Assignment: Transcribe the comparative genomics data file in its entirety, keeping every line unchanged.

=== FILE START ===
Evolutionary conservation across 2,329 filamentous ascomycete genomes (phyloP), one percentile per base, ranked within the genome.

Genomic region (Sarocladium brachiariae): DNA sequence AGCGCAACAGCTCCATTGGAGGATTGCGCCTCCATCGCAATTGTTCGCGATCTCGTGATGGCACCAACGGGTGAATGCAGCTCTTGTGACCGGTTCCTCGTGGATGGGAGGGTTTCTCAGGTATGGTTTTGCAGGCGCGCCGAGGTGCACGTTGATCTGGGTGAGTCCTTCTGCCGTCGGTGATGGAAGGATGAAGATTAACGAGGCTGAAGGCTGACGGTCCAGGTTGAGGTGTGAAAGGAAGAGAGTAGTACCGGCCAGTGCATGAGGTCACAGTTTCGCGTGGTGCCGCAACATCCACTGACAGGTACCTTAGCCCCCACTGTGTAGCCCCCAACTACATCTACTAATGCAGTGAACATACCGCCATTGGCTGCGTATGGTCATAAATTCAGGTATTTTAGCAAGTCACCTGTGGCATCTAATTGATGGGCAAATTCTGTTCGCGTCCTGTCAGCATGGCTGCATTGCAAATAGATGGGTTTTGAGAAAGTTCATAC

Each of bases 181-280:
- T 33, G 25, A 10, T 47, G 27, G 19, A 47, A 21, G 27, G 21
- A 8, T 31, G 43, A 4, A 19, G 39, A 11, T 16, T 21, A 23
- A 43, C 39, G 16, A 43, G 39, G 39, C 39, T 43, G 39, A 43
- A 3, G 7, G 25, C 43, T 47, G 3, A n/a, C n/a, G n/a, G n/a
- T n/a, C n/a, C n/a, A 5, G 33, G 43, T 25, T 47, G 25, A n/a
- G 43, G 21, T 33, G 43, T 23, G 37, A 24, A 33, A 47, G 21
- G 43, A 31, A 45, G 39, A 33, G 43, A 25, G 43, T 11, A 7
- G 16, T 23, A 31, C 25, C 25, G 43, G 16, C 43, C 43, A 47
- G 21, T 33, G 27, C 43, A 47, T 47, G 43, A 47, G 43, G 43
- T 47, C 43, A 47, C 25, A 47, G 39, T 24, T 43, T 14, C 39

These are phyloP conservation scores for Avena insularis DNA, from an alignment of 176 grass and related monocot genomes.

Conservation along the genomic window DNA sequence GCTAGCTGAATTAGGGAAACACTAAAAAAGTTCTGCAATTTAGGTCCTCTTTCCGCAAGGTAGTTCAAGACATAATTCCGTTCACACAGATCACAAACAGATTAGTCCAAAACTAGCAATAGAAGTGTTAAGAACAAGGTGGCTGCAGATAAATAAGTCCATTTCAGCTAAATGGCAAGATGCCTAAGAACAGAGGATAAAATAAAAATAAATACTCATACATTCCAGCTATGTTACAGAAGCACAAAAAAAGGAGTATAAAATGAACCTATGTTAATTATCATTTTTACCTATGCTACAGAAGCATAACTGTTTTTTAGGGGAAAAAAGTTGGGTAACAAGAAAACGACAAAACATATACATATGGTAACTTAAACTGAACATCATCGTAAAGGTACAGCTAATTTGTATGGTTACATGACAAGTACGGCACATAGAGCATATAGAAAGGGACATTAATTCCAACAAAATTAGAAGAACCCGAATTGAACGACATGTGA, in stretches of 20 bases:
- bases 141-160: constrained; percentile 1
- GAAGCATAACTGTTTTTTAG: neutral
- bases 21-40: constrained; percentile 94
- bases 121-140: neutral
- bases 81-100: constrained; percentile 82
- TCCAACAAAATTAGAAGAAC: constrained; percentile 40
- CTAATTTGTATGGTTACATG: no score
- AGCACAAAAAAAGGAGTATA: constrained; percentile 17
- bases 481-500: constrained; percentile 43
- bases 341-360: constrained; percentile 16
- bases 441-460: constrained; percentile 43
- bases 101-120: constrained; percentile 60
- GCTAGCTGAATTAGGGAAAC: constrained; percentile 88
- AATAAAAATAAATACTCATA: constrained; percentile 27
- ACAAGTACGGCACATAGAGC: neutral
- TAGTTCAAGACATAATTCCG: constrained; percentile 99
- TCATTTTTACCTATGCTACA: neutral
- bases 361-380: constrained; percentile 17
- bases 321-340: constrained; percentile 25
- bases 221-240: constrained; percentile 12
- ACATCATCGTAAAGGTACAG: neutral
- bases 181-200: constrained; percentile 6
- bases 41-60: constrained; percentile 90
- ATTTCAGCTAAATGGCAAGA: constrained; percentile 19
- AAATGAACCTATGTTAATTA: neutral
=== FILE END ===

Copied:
Evolutionary conservation across 2,329 filamentous ascomycete genomes (phyloP), one percentile per base, ranked within the genome.

Genomic region (Sarocladium brachiariae): DNA sequence AGCGCAACAGCTCCATTGGAGGATTGCGCCTCCATCGCAATTGTTCGCGATCTCGTGATGGCACCAACGGGTGAATGCAGCTCTTGTGACCGGTTCCTCGTGGATGGGAGGGTTTCTCAGGTATGGTTTTGCAGGCGCGCCGAGGTGCACGTTGATCTGGGTGAGTCCTTCTGCCGTCGGTGATGGAAGGATGAAGATTAACGAGGCTGAAGGCTGACGGTCCAGGTTGAGGTGTGAAAGGAAGAGAGTAGTACCGGCCAGTGCATGAGGTCACAGTTTCGCGTGGTGCCGCAACATCCACTGACAGGTACCTTAGCCCCCACTGTGTAGCCCCCAACTACATCTACTAATGCAGTGAACATACCGCCATTGGCTGCGTATGGTCATAAATTCAGGTATTTTAGCAAGTCACCTGTGGCATCTAATTGATGGGCAAATTCTGTTCGCGTCCTGTCAGCATGGCTGCATTGCAAATAGATGGGTTTTGAGAAAGTTCATAC

Each of bases 181-280:
- T 33, G 25, A 10, T 47, G 27, G 19, A 47, A 21, G 27, G 21
- A 8, T 31, G 43, A 4, A 19, G 39, A 11, T 16, T 21, A 23
- A 43, C 39, G 16, A 43, G 39, G 39, C 39, T 43, G 39, A 43
- A 3, G 7, G 25, C 43, T 47, G 3, A n/a, C n/a, G n/a, G n/a
- T n/a, C n/a, C n/a, A 5, G 33, G 43, T 25, T 47, G 25, A n/a
- G 43, G 21, T 33, G 43, T 23, G 37, A 24, A 33, A 47, G 21
- G 43, A 31, A 45, G 39, A 33, G 43, A 25, G 43, T 11, A 7
- G 16, T 23, A 31, C 25, C 25, G 43, G 16, C 43, C 43, A 47
- G 21, T 33, G 27, C 43, A 47, T 47, G 43, A 47, G 43, G 43
- T 47, C 43, A 47, C 25, A 47, G 39, T 24, T 43, T 14, C 39

These are phyloP conservation scores for Avena insularis DNA, from an alignment of 176 grass and related monocot genomes.

Conservation along the genomic window DNA sequence GCTAGCTGAATTAGGGAAACACTAAAAAAGTTCTGCAATTTAGGTCCTCTTTCCGCAAGGTAGTTCAAGACATAATTCCGTTCACACAGATCACAAACAGATTAGTCCAAAACTAGCAATAGAAGTGTTAAGAACAAGGTGGCTGCAGATAAATAAGTCCATTTCAGCTAAATGGCAAGATGCCTAAGAACAGAGGATAAAATAAAAATAAATACTCATACATTCCAGCTATGTTACAGAAGCACAAAAAAAGGAGTATAAAATGAACCTATGTTAATTATCATTTTTACCTATGCTACAGAAGCATAACTGTTTTTTAGGGGAAAAAAGTTGGGTAACAAGAAAACGACAAAACATATACATATGGTAACTTAAACTGAACATCATCGTAAAGGTACAGCTAATTTGTATGGTTACATGACAAGTACGGCACATAGAGCATATAGAAAGGGACATTAATTCCAACAAAATTAGAAGAACCCGAATTGAACGACATGTGA, in stretches of 20 bases:
- bases 141-160: constrained; percentile 1
- GAAGCATAACTGTTTTTTAG: neutral
- bases 21-40: constrained; percentile 94
- bases 121-140: neutral
- bases 81-100: constrained; percentile 82
- TCCAACAAAATTAGAAGAAC: constrained; percentile 40
- CTAATTTGTATGGTTACATG: no score
- AGCACAAAAAAAGGAGTATA: constrained; percentile 17
- bases 481-500: constrained; percentile 43
- bases 341-360: constrained; percentile 16
- bases 441-460: constrained; percentile 43
- bases 101-120: constrained; percentile 60
- GCTAGCTGAATTAGGGAAAC: constrained; percentile 88
- AATAAAAATAAATACTCATA: constrained; percentile 27
- ACAAGTACGGCACATAGAGC: neutral
- TAGTTCAAGACATAATTCCG: constrained; percentile 99
- TCATTTTTACCTATGCTACA: neutral
- bases 361-380: constrained; percentile 17
- bases 321-340: constrained; percentile 25
- bases 221-240: constrained; percentile 12
- ACATCATCGTAAAGGTACAG: neutral
- bases 181-200: constrained; percentile 6
- bases 41-60: constrained; percentile 90
- ATTTCAGCTAAATGGCAAGA: constrained; percentile 19
- AAATGAACCTATGTTAATTA: neutral